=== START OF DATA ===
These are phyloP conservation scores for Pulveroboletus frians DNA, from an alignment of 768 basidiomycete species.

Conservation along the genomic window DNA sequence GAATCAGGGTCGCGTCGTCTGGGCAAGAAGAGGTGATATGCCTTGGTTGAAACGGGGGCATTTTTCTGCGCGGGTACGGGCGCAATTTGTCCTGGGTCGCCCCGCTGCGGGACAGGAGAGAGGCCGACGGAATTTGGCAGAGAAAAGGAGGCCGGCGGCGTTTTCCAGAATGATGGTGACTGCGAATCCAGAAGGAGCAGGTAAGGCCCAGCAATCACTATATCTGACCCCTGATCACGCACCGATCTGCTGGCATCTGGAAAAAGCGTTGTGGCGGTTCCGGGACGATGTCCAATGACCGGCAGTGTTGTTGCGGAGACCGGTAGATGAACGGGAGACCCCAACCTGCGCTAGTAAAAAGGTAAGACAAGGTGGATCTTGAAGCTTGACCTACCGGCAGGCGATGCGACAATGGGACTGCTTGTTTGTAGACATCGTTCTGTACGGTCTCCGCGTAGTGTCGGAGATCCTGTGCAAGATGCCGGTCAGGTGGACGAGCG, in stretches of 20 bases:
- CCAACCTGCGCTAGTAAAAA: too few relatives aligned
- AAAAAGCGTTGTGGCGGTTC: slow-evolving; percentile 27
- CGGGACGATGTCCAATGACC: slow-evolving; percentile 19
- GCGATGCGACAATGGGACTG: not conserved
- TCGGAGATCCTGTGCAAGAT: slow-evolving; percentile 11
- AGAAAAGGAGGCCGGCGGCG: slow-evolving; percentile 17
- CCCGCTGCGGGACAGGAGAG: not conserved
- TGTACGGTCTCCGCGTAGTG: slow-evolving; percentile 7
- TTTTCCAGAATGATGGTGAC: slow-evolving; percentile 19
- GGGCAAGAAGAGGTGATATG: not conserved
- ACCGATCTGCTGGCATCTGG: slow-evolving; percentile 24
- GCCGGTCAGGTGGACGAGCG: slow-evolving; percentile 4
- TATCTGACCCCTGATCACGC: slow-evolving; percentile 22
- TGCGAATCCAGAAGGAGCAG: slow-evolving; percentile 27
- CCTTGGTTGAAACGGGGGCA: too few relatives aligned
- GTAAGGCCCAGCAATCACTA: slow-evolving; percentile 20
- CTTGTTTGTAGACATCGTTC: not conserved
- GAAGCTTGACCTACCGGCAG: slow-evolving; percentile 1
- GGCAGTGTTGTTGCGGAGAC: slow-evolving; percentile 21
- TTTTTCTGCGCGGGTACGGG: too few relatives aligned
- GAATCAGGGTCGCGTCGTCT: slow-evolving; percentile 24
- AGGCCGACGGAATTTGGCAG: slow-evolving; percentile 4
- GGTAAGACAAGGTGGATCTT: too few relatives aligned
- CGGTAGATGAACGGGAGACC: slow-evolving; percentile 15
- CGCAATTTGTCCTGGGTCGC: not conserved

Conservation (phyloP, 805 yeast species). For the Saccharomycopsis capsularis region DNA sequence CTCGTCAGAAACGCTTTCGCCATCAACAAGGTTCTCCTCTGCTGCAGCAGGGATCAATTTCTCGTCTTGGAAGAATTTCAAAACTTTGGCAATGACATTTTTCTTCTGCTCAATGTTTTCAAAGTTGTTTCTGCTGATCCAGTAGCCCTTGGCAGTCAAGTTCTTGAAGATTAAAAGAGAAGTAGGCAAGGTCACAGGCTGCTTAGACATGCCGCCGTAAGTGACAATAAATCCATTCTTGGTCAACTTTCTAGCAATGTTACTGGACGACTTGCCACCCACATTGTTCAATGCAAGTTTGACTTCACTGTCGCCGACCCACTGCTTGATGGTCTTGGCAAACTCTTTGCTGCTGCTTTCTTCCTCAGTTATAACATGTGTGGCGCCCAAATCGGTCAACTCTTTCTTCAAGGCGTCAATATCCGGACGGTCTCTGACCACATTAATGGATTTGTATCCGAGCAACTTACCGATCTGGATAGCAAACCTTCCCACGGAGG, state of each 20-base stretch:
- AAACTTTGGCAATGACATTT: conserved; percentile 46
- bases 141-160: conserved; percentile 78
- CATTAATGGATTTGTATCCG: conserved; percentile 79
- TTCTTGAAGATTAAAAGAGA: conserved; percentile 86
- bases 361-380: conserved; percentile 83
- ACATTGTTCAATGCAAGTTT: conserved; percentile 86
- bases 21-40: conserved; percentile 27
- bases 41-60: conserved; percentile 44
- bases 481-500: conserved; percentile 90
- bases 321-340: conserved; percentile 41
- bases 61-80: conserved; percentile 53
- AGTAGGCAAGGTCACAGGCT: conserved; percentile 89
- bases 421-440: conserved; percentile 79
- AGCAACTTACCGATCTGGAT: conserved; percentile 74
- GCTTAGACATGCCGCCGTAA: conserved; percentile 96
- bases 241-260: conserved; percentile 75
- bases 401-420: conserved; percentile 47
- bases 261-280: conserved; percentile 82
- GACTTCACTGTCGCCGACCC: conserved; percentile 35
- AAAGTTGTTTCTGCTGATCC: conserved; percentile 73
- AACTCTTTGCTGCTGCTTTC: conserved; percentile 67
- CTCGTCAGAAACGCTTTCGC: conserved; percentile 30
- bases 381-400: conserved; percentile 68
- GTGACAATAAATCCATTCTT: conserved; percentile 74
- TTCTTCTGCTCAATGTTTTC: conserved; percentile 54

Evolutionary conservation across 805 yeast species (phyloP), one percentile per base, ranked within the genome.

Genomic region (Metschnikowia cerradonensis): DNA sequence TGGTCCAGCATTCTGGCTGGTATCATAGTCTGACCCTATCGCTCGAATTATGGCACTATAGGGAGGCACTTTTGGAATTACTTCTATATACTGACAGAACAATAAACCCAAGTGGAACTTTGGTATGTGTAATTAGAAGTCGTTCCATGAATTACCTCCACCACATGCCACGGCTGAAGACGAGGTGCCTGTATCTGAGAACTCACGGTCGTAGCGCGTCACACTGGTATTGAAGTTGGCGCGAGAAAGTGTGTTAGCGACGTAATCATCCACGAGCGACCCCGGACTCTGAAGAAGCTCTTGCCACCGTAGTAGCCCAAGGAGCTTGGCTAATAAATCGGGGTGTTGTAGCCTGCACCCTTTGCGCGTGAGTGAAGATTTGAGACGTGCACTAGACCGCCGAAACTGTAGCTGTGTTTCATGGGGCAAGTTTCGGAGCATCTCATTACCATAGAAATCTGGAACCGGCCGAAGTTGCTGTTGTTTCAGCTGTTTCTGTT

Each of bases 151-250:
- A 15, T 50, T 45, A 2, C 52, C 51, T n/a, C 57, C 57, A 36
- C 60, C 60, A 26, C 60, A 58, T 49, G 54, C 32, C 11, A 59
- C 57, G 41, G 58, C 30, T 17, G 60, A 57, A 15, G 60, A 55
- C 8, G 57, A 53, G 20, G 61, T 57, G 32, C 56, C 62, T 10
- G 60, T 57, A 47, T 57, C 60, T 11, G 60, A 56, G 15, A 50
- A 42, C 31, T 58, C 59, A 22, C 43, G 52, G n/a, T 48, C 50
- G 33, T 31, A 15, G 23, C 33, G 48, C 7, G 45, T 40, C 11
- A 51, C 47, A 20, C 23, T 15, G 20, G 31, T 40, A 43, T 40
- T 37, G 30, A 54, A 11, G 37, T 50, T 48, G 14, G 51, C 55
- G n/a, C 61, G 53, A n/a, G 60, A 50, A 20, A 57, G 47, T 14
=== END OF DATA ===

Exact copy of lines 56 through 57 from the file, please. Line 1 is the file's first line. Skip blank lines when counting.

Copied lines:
Each of bases 151-250:
- A 15, T 50, T 45, A 2, C 52, C 51, T n/a, C 57, C 57, A 36